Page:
Newborn Telomere Length Shortened by Maternal Obesity

FETAL PROGRAMMING and epigenetic influences are current topics of extensive debate. Although the impacts of smoking and alcohol consumption during pregnancy are well-relayed, the potential associations of maternal weight and BMI on newborn cellular health is an area little researched. Now, researchers from Hasselt University, Hasselt, Belgium, have found a convincing link between pre-pregnancy BMI and the telomere length of their children.

Telomeres are essential for regulated cellular function and health. Acting as protective caps found at the ends of chromosomes, telomeres are responsible for protection from DNA damage during cellular replication. Telomere length directly correlates with the number of replications available to the given cell type and through ageing, telomeres will naturally shorten, eventually leading to cellular damage and dysfunction, a strong component in age-related disease development.

Interested in the principle of shorter telomere length and higher biological age, researchers obtained DNA samples from newborn cord blood (n=743) and the placentas (n=702) of mothers participating in the ENVIRONAGE birth cohort study (maternal age of 17–44, mean pre-pregnancy BMI of 24.1). Following quantitative real-time polymerase chain reaction, the team analysed each sample using univariate and multivariable adjusted linear regression models.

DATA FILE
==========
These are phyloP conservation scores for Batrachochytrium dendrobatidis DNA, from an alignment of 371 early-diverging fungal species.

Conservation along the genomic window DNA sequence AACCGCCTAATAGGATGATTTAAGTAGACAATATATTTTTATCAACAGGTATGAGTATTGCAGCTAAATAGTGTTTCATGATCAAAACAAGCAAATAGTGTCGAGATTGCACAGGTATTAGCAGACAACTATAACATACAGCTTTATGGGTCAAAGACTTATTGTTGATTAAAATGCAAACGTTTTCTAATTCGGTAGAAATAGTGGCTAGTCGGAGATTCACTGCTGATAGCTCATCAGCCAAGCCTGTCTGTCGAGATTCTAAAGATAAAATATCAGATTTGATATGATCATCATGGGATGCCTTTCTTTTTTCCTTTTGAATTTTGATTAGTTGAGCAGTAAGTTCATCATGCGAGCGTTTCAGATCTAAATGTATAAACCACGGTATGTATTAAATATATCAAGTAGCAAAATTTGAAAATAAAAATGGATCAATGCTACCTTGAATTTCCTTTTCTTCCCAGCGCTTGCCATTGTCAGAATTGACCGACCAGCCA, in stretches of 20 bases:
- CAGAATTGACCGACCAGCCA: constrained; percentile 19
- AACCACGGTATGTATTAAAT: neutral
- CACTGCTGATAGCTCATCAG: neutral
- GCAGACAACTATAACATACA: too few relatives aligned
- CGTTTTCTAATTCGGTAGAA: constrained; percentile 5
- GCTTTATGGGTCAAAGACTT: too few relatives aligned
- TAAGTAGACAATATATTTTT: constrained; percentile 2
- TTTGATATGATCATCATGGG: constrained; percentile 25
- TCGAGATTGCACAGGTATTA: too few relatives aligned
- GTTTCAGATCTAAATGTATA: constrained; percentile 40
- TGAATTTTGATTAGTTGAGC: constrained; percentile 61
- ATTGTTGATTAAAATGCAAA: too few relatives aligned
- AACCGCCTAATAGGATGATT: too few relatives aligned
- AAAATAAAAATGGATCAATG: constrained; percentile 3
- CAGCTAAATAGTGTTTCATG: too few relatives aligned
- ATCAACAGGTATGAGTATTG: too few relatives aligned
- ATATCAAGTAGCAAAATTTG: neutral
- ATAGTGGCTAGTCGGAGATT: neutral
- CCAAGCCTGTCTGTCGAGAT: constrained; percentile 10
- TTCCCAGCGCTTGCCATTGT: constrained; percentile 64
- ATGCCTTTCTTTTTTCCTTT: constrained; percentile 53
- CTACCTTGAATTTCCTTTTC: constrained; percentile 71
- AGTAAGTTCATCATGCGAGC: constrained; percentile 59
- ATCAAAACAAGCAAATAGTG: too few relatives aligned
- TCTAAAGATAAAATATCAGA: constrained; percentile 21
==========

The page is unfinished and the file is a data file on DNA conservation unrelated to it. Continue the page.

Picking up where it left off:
Independent of well-known detrimental factors, including parental age, socioeconomic class, and smoking status, it was found that higher maternal pre-pregnancy BMI ran parallel to a decline in newborn telomere length; 50 base pair constituents were lost per point increase in maternal BMI. Throughout adulthood, 32.2–­45.5 base pairs will be lost, on average, per year. Following this general rule, a loss of 50 from the telomeres of newborns equates to 1–2 years from their lifespan.

“Compared with newborns of mothers with a normal BMI, newborns of women with obesity are older on a molecular level, because shortened telomere lengths mean that their cells have shorter lifespans,” explained author Prof Tim Nawrot, Centre for Environmental Sciences, Hasselt University, Hasselt, Belgium “So maintaining a healthy BMI during a woman’s reproductive age may promote molecular longevity in the offspring.” These findings support the benefits of pre-pregnancy health for not only the mother, but also her child. It is yet to be determined whether paternal BMI has any significant impact.

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